Minister proposes to reverse Govt law
The Government will attempt to reverse a National-led law change that has removed the public’s right to participate in discretionary resource consent processes, Environment Minister David Parker says.
The Resource Legislation Amendment Act 2017 also removed the right for applicants and submitters to appeal discretionary resource consent decisions made by district councils. The law came into effect on October 18.
Upper Clutha Environmental Society chairman Julian Haworth says the law threatens landscape protection and informed decision making. He was ‘‘ecstatic’’ Parker was supporting a law change.
‘‘It is great to see the new Government cares about landscapes. I’m rapt. Though, the council can do it much more quickly, if it wants,’’ Haworth said.
Last week, Haworth called for the Queenstown Lakes District Council to change the district plan so rural developments were all treated as non-complying, an approach the council’s planning and development general manager Tony Avery said the council did not intend to take.
The Queenstown Lakes District submitted against the law change when it went through Parliament.
After taking legal advice on the new law, it issued a practice note in October, stating all discretionary rural subdivisions would not be notified to the public. Only in limited, special circumstances can some people have a say.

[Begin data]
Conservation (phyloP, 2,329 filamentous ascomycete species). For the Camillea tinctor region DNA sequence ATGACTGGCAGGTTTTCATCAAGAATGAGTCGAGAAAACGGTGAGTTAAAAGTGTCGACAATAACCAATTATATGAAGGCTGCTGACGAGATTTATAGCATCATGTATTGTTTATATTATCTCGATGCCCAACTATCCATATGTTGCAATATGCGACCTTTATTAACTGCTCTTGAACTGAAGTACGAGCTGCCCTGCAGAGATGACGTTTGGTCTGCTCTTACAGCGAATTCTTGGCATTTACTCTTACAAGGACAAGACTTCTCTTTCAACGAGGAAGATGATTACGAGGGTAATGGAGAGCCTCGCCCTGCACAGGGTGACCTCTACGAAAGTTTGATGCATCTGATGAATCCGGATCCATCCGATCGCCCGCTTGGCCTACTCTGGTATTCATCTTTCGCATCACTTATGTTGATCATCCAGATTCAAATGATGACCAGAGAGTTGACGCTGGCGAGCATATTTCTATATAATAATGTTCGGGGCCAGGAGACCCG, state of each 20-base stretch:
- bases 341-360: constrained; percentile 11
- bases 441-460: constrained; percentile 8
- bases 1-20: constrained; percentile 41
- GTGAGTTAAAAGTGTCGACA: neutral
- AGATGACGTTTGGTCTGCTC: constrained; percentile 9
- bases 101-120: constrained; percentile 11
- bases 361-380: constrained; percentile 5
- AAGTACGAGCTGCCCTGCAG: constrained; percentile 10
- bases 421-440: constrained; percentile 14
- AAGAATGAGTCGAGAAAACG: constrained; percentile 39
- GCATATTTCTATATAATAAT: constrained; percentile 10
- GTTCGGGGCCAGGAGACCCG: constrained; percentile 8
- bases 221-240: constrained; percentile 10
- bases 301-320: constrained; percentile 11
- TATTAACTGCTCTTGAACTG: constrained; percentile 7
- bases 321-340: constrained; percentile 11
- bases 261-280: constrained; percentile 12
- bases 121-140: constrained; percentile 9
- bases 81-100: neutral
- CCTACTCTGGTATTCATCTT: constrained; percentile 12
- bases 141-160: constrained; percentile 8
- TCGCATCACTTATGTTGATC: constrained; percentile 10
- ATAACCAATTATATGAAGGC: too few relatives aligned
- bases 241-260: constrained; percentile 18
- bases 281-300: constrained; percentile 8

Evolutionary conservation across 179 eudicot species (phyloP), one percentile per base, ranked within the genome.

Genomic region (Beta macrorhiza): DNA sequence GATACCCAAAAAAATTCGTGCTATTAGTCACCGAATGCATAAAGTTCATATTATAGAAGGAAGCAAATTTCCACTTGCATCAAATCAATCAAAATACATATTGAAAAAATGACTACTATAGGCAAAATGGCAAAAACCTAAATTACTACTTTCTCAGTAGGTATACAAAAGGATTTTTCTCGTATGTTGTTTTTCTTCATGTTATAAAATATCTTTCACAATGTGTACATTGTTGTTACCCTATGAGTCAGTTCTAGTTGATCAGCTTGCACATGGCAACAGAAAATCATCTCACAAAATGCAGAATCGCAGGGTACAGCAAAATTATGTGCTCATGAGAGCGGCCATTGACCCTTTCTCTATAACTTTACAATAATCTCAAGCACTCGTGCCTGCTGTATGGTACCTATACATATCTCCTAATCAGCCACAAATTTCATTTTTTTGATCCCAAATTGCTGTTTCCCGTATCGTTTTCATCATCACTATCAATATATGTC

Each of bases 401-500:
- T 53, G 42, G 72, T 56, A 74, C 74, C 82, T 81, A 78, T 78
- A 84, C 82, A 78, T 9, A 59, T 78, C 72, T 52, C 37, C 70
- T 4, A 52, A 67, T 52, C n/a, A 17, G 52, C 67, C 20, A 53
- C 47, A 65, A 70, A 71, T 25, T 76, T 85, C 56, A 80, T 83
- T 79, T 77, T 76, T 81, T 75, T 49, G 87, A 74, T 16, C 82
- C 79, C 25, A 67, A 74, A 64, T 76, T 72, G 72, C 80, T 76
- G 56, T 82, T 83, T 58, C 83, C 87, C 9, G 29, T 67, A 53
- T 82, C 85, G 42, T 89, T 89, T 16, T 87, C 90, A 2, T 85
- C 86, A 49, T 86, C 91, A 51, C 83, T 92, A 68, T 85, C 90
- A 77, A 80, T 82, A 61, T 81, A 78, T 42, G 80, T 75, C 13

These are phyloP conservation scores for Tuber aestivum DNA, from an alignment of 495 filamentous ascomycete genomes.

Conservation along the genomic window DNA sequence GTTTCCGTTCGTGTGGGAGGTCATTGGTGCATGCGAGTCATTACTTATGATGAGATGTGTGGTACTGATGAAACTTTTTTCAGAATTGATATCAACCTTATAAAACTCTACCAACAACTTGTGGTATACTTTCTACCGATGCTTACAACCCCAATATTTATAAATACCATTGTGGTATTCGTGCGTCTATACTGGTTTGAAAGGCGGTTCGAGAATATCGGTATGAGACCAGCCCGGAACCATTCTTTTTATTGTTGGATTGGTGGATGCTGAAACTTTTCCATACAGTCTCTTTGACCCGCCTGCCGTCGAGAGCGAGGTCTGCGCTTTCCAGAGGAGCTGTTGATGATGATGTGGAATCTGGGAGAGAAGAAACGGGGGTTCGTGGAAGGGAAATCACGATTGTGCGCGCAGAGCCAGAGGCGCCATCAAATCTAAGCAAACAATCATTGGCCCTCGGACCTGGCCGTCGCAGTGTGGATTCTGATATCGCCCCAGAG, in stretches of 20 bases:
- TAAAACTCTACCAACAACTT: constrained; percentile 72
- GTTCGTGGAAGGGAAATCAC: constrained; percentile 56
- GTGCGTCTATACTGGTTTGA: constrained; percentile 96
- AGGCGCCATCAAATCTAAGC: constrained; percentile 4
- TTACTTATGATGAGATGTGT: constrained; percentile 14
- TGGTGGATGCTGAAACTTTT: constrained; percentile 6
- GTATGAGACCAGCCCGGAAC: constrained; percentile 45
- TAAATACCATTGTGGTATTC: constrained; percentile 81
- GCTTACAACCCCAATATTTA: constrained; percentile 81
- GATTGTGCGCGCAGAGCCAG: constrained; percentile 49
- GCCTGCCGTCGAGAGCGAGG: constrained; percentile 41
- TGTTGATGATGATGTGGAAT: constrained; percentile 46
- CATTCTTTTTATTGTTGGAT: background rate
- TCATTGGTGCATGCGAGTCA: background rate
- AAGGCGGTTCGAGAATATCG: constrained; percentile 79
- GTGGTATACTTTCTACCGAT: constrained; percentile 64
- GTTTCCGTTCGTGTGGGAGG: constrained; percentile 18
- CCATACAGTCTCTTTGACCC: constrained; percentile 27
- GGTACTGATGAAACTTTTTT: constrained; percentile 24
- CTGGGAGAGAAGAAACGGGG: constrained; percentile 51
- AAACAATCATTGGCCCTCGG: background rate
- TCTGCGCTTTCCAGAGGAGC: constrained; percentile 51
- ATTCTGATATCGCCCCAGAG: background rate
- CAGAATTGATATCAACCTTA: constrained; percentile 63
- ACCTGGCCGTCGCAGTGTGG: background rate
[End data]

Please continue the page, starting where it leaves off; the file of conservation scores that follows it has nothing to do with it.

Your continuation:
Independent Queenstown planning barrister Warwick Goldsmith has queried whether the new practice is legally correct.
When former environment minister Dr Nick Smith’s amendment bill went through Parliament, Parker said it was ‘‘an appalling piece of legislation’’.
Parker told Stuff this week removing public notification and appeal rights was going ‘‘a step too far’’ for applicants and submitters. ‘‘We still think that was wrong. ‘‘We are intending to have some reform of the Resource Management Act and that would be one of the things that we would fix,’’ he said.
However, he did not want to give the impression a law change would be a quick fix.
Amending the act required ‘‘a big piece of work’’, he said.
‘‘We have the general view that we ought not to take away the public’s right to participate but we should make sure processes under the Resource Management Act are dealt with quickly
‘‘... we don’t think the right way to go is to rip people’s rights off them,’’ Parker said.
Landscape was one of the most precious things in Queenstown and Wanaka and if environmental watchdogs such as Haworth and the late Barry Lawrence had not fought to protect landscapes, the district would be very different today, he said.
Parker said he had two queries regarding the council’s practice note but he could not attempt to answer them: firstly, whether the council was appropriately applying the new law; secondly, whether an application for a ‘‘building platform’’ fell within the meaning of a ‘‘subdivision’’.
‘‘People will have to explore for themselves ... if the council is wrong and is acting ultra vires [beyond one’s legal power], that is not for me to determine.’’